RICHMOND, Va. — After dozens of women rallied at the Capitol on Monday, a legislative committee passed one of their key priorities — a bill to raise the minimum wage to $15 an hour in Virginia.
SB 1200 would take effect July 1, initially raising the minimum wage to $10 an hour, then to $13 an hour in 2020 and $15 an hour in 2021. The bill, which passed the Senate Commerce and Labor Committee on a 6-4 vote, will advance to the full Senate for a vote.
Currently, the minimum wage in Virginia is the federal minimum — $7.25 an hour. Raising the minimum wage was one of a number of legislative items — including access to reproductive health and paid family and medical leave — supported by the women’s advocacy groups at the rally.
Tara Gibson, Virginia director of the Campaign for a Family Friendly Economy, said at the rally that raising the minimum wage would benefit women and their families.
“How many of you work multiple jobs just to provide for your families, or worry whether you can afford to put food on the table or make next month’s rent?” Gibson asked. “We’re all better off when everyone has the tools to build a good life.”
In most states, including Virginia, women make up more than half of minimum wage workers. Nationally, women consist of 47 percent of the workforce as of 2017. Across all races, women make up a larger portion of minimum wage workers than men.
To Anna Scholl, executive director of Progress Virginia — one of the groups present at the rally — supporting an increase in the minimum wage contributes to a “holistic” approach to gender equality.
“We know all of those things are important for women and families to thrive,” Scholl said.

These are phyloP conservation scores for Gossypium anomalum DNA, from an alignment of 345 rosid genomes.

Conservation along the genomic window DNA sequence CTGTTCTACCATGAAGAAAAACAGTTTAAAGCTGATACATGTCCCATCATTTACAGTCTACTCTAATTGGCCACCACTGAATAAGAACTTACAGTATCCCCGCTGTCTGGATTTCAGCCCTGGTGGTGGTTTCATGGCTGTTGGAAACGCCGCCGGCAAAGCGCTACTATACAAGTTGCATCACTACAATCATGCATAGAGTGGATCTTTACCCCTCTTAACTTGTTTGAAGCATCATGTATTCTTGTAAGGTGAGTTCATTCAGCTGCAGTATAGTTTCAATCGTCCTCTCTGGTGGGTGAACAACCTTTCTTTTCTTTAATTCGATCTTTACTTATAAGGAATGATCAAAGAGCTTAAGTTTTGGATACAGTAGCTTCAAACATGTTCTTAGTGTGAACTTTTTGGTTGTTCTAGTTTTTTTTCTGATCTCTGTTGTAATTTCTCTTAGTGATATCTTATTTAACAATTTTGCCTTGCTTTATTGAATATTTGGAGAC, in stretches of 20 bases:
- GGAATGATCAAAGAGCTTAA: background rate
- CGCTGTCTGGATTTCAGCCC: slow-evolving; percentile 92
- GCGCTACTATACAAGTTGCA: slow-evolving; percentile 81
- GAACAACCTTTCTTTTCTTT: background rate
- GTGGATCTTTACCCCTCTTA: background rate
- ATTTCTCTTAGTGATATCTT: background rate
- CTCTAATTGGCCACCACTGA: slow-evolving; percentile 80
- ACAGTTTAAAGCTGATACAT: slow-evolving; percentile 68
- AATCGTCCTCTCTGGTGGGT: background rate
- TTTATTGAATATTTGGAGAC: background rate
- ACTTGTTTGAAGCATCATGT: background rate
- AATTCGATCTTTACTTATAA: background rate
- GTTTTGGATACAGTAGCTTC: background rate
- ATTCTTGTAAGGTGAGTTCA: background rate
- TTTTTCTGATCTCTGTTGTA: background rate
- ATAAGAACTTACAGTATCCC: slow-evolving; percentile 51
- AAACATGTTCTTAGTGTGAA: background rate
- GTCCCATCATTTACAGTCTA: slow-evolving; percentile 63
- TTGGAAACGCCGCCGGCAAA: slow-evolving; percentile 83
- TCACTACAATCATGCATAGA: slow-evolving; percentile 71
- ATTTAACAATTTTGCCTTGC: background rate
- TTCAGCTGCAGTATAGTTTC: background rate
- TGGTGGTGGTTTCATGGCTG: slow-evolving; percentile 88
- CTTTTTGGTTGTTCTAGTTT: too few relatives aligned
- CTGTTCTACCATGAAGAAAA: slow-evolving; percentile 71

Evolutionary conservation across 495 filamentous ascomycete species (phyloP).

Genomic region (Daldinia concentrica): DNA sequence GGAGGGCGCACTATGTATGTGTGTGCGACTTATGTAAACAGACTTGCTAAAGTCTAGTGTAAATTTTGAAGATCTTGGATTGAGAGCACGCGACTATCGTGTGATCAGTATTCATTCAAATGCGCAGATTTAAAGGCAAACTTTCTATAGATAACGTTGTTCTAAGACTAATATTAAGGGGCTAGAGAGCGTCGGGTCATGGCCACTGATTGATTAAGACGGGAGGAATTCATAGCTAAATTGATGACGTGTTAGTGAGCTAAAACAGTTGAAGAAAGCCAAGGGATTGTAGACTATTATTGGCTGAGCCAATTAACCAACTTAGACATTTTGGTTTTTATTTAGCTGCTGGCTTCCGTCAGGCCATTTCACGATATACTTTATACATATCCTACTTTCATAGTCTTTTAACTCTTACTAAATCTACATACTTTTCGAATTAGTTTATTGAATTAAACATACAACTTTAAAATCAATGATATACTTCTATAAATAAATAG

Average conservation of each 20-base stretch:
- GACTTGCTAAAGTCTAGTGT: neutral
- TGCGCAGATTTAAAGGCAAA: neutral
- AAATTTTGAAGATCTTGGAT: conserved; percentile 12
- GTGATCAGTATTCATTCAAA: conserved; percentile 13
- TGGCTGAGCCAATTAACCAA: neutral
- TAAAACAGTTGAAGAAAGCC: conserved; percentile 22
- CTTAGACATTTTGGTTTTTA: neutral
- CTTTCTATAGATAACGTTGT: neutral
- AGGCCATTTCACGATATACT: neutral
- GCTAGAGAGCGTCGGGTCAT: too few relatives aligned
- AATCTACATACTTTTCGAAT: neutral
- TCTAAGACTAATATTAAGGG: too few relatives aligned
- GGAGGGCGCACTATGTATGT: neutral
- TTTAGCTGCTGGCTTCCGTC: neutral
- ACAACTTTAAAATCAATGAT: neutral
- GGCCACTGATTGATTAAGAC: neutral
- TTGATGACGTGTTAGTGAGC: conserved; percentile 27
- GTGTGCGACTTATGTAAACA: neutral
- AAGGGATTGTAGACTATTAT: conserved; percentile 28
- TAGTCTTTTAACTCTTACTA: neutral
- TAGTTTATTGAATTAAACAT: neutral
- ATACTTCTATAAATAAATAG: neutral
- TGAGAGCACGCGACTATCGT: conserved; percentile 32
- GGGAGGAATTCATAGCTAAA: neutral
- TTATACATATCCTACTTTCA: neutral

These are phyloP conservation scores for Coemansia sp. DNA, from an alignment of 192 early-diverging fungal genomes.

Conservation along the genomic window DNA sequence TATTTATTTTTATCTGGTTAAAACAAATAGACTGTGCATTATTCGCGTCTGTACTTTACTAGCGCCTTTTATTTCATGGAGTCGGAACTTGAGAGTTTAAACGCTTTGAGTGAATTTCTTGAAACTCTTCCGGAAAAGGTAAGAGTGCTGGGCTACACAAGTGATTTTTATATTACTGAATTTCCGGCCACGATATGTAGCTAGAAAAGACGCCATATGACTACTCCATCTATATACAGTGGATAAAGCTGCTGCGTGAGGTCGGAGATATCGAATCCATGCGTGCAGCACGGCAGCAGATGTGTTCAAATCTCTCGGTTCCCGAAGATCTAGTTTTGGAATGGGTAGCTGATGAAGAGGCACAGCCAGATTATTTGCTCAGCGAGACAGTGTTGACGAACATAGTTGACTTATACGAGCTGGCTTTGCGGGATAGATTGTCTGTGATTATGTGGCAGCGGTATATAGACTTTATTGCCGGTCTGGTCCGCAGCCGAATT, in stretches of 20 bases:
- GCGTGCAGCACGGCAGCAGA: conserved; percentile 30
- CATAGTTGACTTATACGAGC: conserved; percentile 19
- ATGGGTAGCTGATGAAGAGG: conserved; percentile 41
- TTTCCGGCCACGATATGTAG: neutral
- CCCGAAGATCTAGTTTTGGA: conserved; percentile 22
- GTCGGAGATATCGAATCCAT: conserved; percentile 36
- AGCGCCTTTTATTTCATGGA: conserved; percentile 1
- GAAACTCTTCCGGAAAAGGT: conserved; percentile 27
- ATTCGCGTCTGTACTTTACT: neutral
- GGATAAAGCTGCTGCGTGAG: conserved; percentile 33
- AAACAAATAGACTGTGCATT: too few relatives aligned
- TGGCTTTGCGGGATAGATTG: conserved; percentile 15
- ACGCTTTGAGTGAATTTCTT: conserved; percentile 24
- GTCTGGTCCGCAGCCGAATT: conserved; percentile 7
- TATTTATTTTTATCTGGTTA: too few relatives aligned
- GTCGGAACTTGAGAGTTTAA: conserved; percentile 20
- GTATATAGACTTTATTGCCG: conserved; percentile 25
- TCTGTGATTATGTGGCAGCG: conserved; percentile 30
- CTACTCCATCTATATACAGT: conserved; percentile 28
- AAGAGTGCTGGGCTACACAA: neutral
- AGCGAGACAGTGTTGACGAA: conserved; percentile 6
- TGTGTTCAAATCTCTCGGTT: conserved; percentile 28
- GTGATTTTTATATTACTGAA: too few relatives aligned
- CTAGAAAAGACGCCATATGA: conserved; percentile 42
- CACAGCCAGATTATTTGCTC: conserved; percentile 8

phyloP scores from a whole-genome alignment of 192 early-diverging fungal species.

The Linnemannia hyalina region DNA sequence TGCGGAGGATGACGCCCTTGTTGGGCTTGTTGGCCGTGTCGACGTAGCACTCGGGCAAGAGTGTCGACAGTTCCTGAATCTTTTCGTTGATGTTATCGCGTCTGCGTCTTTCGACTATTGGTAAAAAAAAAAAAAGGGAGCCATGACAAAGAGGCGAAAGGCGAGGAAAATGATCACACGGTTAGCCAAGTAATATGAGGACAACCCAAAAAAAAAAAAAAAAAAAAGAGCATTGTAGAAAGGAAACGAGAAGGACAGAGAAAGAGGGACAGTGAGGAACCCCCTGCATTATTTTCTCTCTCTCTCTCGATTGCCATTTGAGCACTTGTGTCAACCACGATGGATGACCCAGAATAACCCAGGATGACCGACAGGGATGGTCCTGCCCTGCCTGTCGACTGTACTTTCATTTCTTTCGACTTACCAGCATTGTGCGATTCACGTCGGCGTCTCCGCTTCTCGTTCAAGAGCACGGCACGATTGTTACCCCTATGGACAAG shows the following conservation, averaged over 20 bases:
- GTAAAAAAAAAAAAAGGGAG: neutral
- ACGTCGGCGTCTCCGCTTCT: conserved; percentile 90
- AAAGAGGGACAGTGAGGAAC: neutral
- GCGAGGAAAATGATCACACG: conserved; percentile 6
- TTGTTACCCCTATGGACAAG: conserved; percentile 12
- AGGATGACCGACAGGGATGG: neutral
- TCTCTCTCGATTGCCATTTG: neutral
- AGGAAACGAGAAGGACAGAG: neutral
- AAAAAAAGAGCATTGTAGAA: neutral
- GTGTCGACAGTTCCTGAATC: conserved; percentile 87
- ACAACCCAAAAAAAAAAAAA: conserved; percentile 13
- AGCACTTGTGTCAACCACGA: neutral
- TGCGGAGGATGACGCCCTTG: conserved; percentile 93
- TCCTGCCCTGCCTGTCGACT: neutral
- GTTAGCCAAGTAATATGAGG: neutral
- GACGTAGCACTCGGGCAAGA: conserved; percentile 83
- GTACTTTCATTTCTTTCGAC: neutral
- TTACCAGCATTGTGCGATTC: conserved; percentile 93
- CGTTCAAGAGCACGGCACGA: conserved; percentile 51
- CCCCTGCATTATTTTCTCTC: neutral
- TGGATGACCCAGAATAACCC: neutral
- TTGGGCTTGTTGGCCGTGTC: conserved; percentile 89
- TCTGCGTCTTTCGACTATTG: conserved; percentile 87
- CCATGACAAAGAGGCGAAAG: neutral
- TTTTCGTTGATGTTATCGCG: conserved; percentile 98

Virginia Gov. Ralph Northam spoke briefly at the rally in favor of paid medical and family leave. SB 1639 would allow state employees 12 weeks of family and medical leave per year. The benefit amounts to 70 percent of the employee’s wage, capped at $850 per week. Last year, a bill passed in Virginia granting state employees two months of parental leave.
“We want to make sure all Virginians have access to parental leave,” Northam said. “There is nothing more important than for a mother and father to be able to stay home with their new baby, or if there is an adoption or a foster child involved.”
Advocates also supported two bills that would prevent insurance companies from discriminating based on gender identity or transgender status. SB 1287 and HB 1864 are awaiting a vote at the legislative committee level.
Rebecca Barwick, a transgender woman who attended the rally, said the bills would help her get both prostate care and breast care. Currently, she said, her gender is listed as male on her insurance because if it were changed, she might be denied prostate care if she needed it in the future.
“However, having this marker set to male puts me at risk of being denied breast health if I ever need that,” Barwick said.
Barwick also discussed the difficulties she experienced when undergoing hormone treatments in 2015. There weren’t any nearby health centers offering hormone therapy that accepted her insurance, requiring her to make a three-hour trip to Washington, D.C. every three months. Then, the Planned Parenthood location in her city began offering hormone treatments.
“This changed my travel for health care from three hours to 10 minutes,” Barwick said.
By Georgia Geen/Capital News Service
Capital News Service is a flagship program of VCU’s Robertson School of Media and Culture. Students participating in the program provide state government coverage for Virginia’s community newspapers and other media outlets, under the supervision of Associate Professor Jeff South.